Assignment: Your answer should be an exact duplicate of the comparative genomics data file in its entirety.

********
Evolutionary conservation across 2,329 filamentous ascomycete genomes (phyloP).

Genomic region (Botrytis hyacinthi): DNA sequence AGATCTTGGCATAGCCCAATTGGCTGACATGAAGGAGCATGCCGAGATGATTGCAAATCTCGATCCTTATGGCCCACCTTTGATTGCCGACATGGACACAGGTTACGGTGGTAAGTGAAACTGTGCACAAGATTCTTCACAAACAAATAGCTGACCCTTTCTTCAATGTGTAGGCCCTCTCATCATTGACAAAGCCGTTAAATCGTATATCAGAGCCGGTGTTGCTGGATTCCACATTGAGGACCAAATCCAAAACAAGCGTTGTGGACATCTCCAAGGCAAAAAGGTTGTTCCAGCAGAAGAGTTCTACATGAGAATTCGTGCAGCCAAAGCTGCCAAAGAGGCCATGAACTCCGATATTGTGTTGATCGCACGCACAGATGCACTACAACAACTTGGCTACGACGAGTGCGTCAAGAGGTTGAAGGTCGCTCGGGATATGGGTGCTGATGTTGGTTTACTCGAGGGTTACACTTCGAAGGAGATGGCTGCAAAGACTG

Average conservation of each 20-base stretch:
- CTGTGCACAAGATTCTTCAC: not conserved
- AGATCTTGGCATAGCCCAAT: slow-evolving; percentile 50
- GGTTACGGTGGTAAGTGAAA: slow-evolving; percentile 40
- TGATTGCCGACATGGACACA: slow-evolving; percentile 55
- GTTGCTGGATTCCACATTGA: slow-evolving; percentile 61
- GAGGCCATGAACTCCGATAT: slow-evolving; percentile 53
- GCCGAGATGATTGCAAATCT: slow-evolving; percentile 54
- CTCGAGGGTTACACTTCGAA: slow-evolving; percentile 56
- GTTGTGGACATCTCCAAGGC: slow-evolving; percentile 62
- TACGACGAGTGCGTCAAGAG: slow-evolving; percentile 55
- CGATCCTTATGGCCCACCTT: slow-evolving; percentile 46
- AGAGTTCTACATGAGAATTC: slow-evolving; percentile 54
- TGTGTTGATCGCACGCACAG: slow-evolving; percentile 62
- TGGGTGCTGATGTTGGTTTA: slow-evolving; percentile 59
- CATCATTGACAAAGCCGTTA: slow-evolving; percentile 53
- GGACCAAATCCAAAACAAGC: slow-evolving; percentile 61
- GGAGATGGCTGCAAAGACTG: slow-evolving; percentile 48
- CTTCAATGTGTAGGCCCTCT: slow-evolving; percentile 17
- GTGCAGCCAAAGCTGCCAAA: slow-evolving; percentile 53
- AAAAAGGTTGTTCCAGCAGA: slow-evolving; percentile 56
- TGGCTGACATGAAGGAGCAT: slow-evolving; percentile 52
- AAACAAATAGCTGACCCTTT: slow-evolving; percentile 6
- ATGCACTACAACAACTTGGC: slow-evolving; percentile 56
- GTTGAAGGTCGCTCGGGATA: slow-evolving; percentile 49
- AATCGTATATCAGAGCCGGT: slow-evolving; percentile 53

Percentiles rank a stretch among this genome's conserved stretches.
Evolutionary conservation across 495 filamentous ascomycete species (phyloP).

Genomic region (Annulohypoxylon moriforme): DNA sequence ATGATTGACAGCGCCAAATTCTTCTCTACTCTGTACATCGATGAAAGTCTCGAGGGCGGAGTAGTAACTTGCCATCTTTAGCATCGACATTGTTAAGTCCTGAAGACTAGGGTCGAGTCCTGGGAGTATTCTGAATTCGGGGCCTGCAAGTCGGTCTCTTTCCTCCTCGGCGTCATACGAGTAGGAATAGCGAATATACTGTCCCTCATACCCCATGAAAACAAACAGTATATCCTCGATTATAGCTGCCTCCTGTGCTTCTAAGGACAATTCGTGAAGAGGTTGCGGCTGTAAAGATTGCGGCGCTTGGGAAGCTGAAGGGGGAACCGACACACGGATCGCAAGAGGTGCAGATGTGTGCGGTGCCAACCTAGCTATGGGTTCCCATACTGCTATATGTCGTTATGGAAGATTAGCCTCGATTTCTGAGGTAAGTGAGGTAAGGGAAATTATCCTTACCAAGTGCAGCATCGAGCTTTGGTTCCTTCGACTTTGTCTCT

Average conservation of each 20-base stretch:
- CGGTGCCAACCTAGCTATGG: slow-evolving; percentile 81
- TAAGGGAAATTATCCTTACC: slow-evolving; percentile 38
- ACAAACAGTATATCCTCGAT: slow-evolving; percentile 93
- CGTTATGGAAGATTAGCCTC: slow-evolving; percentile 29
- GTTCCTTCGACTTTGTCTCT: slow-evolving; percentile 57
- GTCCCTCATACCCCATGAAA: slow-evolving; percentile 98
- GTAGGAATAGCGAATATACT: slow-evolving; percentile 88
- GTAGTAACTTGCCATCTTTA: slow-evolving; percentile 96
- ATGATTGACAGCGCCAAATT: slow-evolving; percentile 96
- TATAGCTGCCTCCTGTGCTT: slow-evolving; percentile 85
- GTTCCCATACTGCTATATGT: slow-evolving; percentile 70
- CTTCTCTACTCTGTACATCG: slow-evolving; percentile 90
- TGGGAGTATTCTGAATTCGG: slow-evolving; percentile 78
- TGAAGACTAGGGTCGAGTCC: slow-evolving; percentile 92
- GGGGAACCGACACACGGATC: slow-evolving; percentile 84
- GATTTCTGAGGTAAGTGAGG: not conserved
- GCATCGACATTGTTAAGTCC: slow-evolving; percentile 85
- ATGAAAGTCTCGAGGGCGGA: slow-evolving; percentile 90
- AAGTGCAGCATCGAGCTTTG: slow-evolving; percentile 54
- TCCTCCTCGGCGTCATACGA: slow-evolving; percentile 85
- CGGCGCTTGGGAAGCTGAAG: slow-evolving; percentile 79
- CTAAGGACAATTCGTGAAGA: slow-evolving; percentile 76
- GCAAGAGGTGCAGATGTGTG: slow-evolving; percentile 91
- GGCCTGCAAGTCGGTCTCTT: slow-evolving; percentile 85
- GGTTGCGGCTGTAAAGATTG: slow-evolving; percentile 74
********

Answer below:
Evolutionary conservation across 2,329 filamentous ascomycete genomes (phyloP).

Genomic region (Botrytis hyacinthi): DNA sequence AGATCTTGGCATAGCCCAATTGGCTGACATGAAGGAGCATGCCGAGATGATTGCAAATCTCGATCCTTATGGCCCACCTTTGATTGCCGACATGGACACAGGTTACGGTGGTAAGTGAAACTGTGCACAAGATTCTTCACAAACAAATAGCTGACCCTTTCTTCAATGTGTAGGCCCTCTCATCATTGACAAAGCCGTTAAATCGTATATCAGAGCCGGTGTTGCTGGATTCCACATTGAGGACCAAATCCAAAACAAGCGTTGTGGACATCTCCAAGGCAAAAAGGTTGTTCCAGCAGAAGAGTTCTACATGAGAATTCGTGCAGCCAAAGCTGCCAAAGAGGCCATGAACTCCGATATTGTGTTGATCGCACGCACAGATGCACTACAACAACTTGGCTACGACGAGTGCGTCAAGAGGTTGAAGGTCGCTCGGGATATGGGTGCTGATGTTGGTTTACTCGAGGGTTACACTTCGAAGGAGATGGCTGCAAAGACTG

Average conservation of each 20-base stretch:
- CTGTGCACAAGATTCTTCAC: not conserved
- AGATCTTGGCATAGCCCAAT: slow-evolving; percentile 50
- GGTTACGGTGGTAAGTGAAA: slow-evolving; percentile 40
- TGATTGCCGACATGGACACA: slow-evolving; percentile 55
- GTTGCTGGATTCCACATTGA: slow-evolving; percentile 61
- GAGGCCATGAACTCCGATAT: slow-evolving; percentile 53
- GCCGAGATGATTGCAAATCT: slow-evolving; percentile 54
- CTCGAGGGTTACACTTCGAA: slow-evolving; percentile 56
- GTTGTGGACATCTCCAAGGC: slow-evolving; percentile 62
- TACGACGAGTGCGTCAAGAG: slow-evolving; percentile 55
- CGATCCTTATGGCCCACCTT: slow-evolving; percentile 46
- AGAGTTCTACATGAGAATTC: slow-evolving; percentile 54
- TGTGTTGATCGCACGCACAG: slow-evolving; percentile 62
- TGGGTGCTGATGTTGGTTTA: slow-evolving; percentile 59
- CATCATTGACAAAGCCGTTA: slow-evolving; percentile 53
- GGACCAAATCCAAAACAAGC: slow-evolving; percentile 61
- GGAGATGGCTGCAAAGACTG: slow-evolving; percentile 48
- CTTCAATGTGTAGGCCCTCT: slow-evolving; percentile 17
- GTGCAGCCAAAGCTGCCAAA: slow-evolving; percentile 53
- AAAAAGGTTGTTCCAGCAGA: slow-evolving; percentile 56
- TGGCTGACATGAAGGAGCAT: slow-evolving; percentile 52
- AAACAAATAGCTGACCCTTT: slow-evolving; percentile 6
- ATGCACTACAACAACTTGGC: slow-evolving; percentile 56
- GTTGAAGGTCGCTCGGGATA: slow-evolving; percentile 49
- AATCGTATATCAGAGCCGGT: slow-evolving; percentile 53

Percentiles rank a stretch among this genome's conserved stretches.
Evolutionary conservation across 495 filamentous ascomycete species (phyloP).

Genomic region (Annulohypoxylon moriforme): DNA sequence ATGATTGACAGCGCCAAATTCTTCTCTACTCTGTACATCGATGAAAGTCTCGAGGGCGGAGTAGTAACTTGCCATCTTTAGCATCGACATTGTTAAGTCCTGAAGACTAGGGTCGAGTCCTGGGAGTATTCTGAATTCGGGGCCTGCAAGTCGGTCTCTTTCCTCCTCGGCGTCATACGAGTAGGAATAGCGAATATACTGTCCCTCATACCCCATGAAAACAAACAGTATATCCTCGATTATAGCTGCCTCCTGTGCTTCTAAGGACAATTCGTGAAGAGGTTGCGGCTGTAAAGATTGCGGCGCTTGGGAAGCTGAAGGGGGAACCGACACACGGATCGCAAGAGGTGCAGATGTGTGCGGTGCCAACCTAGCTATGGGTTCCCATACTGCTATATGTCGTTATGGAAGATTAGCCTCGATTTCTGAGGTAAGTGAGGTAAGGGAAATTATCCTTACCAAGTGCAGCATCGAGCTTTGGTTCCTTCGACTTTGTCTCT

Average conservation of each 20-base stretch:
- CGGTGCCAACCTAGCTATGG: slow-evolving; percentile 81
- TAAGGGAAATTATCCTTACC: slow-evolving; percentile 38
- ACAAACAGTATATCCTCGAT: slow-evolving; percentile 93
- CGTTATGGAAGATTAGCCTC: slow-evolving; percentile 29
- GTTCCTTCGACTTTGTCTCT: slow-evolving; percentile 57
- GTCCCTCATACCCCATGAAA: slow-evolving; percentile 98
- GTAGGAATAGCGAATATACT: slow-evolving; percentile 88
- GTAGTAACTTGCCATCTTTA: slow-evolving; percentile 96
- ATGATTGACAGCGCCAAATT: slow-evolving; percentile 96
- TATAGCTGCCTCCTGTGCTT: slow-evolving; percentile 85
- GTTCCCATACTGCTATATGT: slow-evolving; percentile 70
- CTTCTCTACTCTGTACATCG: slow-evolving; percentile 90
- TGGGAGTATTCTGAATTCGG: slow-evolving; percentile 78
- TGAAGACTAGGGTCGAGTCC: slow-evolving; percentile 92
- GGGGAACCGACACACGGATC: slow-evolving; percentile 84
- GATTTCTGAGGTAAGTGAGG: not conserved
- GCATCGACATTGTTAAGTCC: slow-evolving; percentile 85
- ATGAAAGTCTCGAGGGCGGA: slow-evolving; percentile 90
- AAGTGCAGCATCGAGCTTTG: slow-evolving; percentile 54
- TCCTCCTCGGCGTCATACGA: slow-evolving; percentile 85
- CGGCGCTTGGGAAGCTGAAG: slow-evolving; percentile 79
- CTAAGGACAATTCGTGAAGA: slow-evolving; percentile 76
- GCAAGAGGTGCAGATGTGTG: slow-evolving; percentile 91
- GGCCTGCAAGTCGGTCTCTT: slow-evolving; percentile 85
- GGTTGCGGCTGTAAAGATTG: slow-evolving; percentile 74